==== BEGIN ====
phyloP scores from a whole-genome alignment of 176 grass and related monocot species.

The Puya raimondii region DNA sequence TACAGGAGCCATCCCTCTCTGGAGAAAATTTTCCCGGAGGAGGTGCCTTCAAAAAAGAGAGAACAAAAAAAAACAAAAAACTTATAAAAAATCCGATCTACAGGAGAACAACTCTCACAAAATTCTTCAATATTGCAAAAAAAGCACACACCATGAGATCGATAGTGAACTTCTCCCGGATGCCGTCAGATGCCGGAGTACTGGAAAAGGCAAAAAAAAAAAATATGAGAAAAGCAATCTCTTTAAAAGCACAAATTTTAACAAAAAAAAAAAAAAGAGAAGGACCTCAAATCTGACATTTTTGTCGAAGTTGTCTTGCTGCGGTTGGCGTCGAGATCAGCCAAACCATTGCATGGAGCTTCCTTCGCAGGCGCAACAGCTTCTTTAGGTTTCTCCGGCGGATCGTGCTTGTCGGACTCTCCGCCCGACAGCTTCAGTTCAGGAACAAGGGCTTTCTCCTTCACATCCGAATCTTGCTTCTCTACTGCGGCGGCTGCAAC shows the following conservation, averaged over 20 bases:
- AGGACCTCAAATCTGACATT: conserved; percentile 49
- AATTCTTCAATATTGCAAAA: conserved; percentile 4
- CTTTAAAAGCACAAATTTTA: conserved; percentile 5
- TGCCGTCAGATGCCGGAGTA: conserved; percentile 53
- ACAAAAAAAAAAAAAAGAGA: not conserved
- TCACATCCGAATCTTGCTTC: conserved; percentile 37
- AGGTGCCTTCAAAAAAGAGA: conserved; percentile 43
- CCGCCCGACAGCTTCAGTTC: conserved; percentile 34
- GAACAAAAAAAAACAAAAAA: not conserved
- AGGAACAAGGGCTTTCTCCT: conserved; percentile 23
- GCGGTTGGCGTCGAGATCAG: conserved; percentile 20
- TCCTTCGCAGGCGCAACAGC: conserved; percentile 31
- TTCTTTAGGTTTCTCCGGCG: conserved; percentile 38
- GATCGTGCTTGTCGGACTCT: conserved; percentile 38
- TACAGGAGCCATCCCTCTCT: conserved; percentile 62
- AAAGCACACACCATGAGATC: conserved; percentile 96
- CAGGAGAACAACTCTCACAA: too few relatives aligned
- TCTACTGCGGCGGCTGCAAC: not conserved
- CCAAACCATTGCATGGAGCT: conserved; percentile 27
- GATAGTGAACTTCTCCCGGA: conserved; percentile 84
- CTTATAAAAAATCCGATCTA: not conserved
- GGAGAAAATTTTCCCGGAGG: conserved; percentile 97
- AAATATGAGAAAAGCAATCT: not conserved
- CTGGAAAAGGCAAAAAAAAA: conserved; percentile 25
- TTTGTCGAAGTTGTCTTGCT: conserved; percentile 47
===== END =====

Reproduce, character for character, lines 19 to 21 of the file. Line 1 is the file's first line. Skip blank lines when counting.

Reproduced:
- CAGGAGAACAACTCTCACAA: too few relatives aligned
- TCTACTGCGGCGGCTGCAAC: not conserved
- CCAAACCATTGCATGGAGCT: conserved; percentile 27